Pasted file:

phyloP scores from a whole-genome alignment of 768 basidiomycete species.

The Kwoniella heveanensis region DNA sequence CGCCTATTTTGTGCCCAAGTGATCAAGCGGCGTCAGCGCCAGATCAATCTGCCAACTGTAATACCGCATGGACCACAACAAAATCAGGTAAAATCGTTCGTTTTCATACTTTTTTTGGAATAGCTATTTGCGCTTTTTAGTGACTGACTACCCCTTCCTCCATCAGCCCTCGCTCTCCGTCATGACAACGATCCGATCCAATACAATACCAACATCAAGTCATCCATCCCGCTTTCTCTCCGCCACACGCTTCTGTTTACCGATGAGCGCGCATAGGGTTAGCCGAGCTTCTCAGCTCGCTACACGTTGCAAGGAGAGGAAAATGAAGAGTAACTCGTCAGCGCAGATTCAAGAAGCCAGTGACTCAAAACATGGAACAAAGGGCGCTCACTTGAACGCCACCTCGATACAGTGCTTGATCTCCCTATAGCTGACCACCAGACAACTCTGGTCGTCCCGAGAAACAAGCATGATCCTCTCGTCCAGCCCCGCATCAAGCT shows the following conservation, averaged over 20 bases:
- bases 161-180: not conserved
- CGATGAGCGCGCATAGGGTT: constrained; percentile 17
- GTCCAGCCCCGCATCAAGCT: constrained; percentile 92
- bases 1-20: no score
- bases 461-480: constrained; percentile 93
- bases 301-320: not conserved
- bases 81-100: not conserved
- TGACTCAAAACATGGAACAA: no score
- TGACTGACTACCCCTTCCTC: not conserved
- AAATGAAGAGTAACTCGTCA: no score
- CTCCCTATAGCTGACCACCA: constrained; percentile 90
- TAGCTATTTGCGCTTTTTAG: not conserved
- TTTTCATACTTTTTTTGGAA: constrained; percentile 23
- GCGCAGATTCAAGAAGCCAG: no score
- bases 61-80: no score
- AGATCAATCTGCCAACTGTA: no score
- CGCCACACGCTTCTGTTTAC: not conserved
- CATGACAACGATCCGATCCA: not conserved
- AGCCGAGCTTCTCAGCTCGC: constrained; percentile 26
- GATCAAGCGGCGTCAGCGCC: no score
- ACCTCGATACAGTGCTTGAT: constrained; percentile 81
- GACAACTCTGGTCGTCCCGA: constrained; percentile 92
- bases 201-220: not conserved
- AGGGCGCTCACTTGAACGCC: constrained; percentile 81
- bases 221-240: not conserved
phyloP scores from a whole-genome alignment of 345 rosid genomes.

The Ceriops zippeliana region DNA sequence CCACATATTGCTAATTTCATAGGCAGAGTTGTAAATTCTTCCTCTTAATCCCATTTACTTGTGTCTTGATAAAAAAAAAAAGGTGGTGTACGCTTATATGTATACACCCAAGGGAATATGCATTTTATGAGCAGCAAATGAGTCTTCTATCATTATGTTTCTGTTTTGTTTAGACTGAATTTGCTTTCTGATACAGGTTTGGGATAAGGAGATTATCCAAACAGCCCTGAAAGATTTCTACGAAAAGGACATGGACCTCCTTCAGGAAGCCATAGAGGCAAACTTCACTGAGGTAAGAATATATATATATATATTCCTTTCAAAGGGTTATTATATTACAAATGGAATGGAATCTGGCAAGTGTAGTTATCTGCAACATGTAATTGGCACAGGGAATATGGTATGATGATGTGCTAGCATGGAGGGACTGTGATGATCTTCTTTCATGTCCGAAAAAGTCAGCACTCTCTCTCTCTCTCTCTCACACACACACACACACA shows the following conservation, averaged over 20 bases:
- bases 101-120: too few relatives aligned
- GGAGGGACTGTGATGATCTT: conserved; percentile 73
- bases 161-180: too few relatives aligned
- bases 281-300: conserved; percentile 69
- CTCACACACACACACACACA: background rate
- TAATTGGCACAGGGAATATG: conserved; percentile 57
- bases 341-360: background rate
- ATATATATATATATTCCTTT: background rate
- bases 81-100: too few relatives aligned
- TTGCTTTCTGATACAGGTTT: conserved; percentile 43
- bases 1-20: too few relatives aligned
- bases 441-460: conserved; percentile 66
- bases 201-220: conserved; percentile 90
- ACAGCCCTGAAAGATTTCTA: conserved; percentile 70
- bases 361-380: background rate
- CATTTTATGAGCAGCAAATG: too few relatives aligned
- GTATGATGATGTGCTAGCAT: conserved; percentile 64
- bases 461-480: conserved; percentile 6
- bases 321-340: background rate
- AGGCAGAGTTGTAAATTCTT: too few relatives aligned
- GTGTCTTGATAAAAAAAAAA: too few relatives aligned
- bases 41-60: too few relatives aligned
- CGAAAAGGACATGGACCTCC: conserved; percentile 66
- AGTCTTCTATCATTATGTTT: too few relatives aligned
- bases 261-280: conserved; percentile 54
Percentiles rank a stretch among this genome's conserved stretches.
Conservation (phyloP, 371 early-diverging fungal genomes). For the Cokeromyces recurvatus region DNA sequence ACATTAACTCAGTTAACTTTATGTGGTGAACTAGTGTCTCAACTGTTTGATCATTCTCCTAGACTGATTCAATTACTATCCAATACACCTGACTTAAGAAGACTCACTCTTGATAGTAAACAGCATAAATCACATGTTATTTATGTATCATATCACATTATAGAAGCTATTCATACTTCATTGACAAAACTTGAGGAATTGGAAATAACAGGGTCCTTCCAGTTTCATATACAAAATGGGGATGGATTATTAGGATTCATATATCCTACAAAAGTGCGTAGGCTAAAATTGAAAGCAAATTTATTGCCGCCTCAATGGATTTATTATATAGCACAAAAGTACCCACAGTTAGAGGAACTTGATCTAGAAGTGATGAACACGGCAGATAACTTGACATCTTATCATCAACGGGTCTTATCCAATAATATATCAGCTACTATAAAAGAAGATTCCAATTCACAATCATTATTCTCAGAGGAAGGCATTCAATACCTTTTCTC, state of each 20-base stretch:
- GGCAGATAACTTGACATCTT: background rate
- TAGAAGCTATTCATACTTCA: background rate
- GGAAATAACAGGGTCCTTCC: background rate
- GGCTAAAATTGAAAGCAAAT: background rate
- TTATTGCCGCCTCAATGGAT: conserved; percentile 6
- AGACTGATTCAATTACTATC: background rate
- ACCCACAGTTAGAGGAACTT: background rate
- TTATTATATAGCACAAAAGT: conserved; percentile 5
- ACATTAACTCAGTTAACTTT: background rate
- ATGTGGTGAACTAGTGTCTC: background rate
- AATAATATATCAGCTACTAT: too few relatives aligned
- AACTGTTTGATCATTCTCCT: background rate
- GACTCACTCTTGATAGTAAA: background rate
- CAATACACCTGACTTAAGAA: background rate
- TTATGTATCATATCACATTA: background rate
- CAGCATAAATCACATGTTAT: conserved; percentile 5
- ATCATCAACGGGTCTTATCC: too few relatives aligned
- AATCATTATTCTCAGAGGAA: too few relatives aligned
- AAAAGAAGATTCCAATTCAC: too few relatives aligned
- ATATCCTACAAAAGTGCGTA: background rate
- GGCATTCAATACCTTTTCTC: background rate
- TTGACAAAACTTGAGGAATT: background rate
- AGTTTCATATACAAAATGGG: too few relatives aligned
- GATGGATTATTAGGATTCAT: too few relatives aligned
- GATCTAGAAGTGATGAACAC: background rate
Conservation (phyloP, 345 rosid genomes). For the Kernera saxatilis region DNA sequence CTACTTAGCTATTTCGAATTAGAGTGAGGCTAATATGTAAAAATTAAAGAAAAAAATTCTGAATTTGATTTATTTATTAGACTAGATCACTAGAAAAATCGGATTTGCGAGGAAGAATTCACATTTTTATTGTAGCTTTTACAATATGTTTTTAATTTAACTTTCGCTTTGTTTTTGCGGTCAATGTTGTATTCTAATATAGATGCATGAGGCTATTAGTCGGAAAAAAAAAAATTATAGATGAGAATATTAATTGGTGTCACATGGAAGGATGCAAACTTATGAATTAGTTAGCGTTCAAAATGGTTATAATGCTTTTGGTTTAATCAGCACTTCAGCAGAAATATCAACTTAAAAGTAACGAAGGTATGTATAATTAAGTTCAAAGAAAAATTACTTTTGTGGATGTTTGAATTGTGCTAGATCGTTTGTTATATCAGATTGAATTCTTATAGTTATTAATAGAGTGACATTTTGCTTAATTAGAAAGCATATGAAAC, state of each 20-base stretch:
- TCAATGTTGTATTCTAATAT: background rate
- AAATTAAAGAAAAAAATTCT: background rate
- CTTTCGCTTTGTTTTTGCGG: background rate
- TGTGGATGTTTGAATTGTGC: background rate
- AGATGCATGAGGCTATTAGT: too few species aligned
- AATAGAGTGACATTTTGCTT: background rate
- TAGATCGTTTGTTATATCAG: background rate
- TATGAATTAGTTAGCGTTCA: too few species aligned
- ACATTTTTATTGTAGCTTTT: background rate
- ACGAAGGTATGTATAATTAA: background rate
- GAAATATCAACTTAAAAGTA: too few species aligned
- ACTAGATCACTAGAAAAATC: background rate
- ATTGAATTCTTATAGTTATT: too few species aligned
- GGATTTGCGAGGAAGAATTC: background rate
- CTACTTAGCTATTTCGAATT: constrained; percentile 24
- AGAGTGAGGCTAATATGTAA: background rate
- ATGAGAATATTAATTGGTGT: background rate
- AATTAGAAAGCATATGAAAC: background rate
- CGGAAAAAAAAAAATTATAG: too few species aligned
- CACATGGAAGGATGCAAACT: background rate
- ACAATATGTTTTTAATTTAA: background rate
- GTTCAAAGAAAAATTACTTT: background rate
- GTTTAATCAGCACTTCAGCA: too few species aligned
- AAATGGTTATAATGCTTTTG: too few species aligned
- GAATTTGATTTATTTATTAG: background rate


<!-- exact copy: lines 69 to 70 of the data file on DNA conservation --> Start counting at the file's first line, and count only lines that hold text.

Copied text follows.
- GACTCACTCTTGATAGTAAA: background rate
- CAATACACCTGACTTAAGAA: background rate